JOHANNESBURG, THE rains that fell in the past few weeks, albeit destructive in some cases, have lifted the doom around the agricultural sector across several countries in the Southern African region.
According to the Famine Early Warning Systems Network (FEWS NET), Zambia has been receiving above-average rainfall since January, which has helped relieve short-term dryness affecting the country since December.
A complete moisture recovery has been observed in north-central and southern parts of South Africa, while continued below-average rainfall through the end of January is expected to maintain and strengthen dry conditions in much of Zimbabwe and southern Mozambique.
The rainfall season has also been favorable in Tanzania, despite some flooding in coastal areas.
FEW NET has forecast above-average rainfall across Southern Africa, with heavy rain expected to continue over northeastern parts of the region and Madagascar.
Nonetheless, below-seasonal rain is expected over Botswana, the Democratic Republic of Congo (DRC) and Namibia.
In the regional agricultural hub, South Africa, soil moisture has improved notably in most summer crop growing areas of the country.
There are also welcomed improvements in moisture in the central regions of the Eastern Cape and southern Free State. These areas have experienced severe drought over the past couple of months.
Aside from the Western Cape, which is a winter rainfall area, only the southwestern regions of the Eastern Cape, fringes of the Free State, North West and the northern regions of KwaZulu-Natal are still experiencing soil moisture stress.
This means that agricultural activity in these specific areas are still strained, said Wandile Sihlobo, the Agricultural Business Chamber (Agbiz) economist, said.
While soil moisture is good for now, more rain will still be needed during the season for crop development, he added.
In a welcome development, the major summer grains and oilseeds growing areas of South Africa are in better shape.
Various market players estimate South Africa’s maize production at a range of 12 million tonnes and 14 million tonnes.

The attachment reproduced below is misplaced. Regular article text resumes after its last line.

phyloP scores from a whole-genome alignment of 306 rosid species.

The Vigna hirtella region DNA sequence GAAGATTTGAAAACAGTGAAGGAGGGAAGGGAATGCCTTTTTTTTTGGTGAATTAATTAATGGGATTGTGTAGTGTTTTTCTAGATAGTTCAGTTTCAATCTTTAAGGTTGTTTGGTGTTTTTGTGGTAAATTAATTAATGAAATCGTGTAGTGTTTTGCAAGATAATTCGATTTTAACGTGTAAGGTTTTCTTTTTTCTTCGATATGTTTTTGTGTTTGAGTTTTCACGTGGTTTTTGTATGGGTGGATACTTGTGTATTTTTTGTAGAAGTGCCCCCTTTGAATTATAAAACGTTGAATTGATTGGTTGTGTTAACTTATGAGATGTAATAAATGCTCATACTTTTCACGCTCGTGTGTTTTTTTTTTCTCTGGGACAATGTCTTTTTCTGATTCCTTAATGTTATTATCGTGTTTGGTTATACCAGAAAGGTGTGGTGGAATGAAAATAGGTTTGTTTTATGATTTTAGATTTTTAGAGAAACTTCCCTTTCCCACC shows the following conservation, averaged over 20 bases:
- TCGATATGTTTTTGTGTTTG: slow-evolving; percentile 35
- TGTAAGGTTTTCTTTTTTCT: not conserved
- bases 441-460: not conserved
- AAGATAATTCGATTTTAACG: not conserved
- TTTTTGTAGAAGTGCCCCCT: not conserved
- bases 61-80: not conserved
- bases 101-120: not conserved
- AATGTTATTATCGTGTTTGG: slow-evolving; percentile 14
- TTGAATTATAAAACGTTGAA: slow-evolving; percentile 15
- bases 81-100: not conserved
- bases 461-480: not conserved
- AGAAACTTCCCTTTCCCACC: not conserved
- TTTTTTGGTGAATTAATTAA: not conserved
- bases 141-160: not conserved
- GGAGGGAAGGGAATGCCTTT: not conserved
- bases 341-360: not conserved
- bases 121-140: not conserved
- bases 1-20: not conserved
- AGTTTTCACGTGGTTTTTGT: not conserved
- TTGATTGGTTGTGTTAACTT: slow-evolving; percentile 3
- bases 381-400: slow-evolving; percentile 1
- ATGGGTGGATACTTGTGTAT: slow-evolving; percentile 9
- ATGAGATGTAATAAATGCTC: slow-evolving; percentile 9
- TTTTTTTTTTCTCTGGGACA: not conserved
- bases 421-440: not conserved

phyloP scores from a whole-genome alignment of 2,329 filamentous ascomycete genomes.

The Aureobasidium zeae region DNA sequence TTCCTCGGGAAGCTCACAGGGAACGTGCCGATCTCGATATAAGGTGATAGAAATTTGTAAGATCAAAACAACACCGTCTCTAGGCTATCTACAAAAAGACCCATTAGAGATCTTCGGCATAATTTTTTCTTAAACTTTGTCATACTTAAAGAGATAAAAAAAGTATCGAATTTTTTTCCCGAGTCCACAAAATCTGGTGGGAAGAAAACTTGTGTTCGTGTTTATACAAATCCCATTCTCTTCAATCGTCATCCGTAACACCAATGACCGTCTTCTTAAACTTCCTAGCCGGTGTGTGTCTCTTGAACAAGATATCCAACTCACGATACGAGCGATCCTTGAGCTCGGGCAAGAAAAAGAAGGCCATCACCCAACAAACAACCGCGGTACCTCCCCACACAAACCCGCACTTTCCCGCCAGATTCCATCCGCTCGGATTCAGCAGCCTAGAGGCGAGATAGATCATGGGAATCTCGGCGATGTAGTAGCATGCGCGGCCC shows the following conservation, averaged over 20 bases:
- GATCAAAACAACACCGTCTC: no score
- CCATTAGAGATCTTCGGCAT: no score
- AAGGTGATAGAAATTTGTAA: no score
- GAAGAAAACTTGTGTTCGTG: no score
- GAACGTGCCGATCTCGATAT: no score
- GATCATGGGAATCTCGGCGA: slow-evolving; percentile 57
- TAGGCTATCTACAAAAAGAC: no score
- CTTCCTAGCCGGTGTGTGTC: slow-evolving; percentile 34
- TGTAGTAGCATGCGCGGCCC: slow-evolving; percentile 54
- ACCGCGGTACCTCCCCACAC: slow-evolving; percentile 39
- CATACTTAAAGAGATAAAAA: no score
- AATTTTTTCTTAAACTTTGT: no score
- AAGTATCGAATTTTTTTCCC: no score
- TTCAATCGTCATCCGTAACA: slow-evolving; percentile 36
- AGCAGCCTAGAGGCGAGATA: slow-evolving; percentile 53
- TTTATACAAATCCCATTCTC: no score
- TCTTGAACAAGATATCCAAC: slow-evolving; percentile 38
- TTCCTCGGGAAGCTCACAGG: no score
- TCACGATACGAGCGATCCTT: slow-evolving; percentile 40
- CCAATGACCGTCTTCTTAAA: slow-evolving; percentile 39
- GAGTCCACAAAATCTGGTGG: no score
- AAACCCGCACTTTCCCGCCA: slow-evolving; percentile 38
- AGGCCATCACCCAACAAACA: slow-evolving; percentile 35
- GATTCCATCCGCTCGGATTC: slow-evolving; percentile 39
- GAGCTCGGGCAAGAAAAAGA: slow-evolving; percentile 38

This would be a notable improvement from the 2018/19 season when 11,2 million tonnes were harvested.
Nonetheless, area plantings data is due at the end of this month. The South African Weather Service’s outlook update is also due around the same time.
As set out in the Agbiz previous note, as of January, about 90 percent of the estimated 2,5 million hectares of maize in 2019/20 production season had already been planted.
A large part of this, however, was planted way beyond optimal planting dates, which means that the crop will mature much later than in normal seasons, Sihlobo said.
Therefore, a lot can still happen in the coming weeks, and it might be too early to pencil a number of what South Africa’s summer grains and oilseeds harvest could be, the Agbiz economist stated.
In Southern Africa and Indian Ocean region, climatic shocks continue to affecting millions of people in the Southern Africa. Because of successive poor rainfall and failed harvests, extensive areas have suffered severe droughts that are straining food availability.
The World Food Programme disclosed recently that a record 45 million Southern Africans are food insecure as the region enters the peak of the lean season (January-March 2020).
The scarcity has resulted in incessant increases in commodities, particularly maize, which is a staple across the region.
Source: CAJ News Agency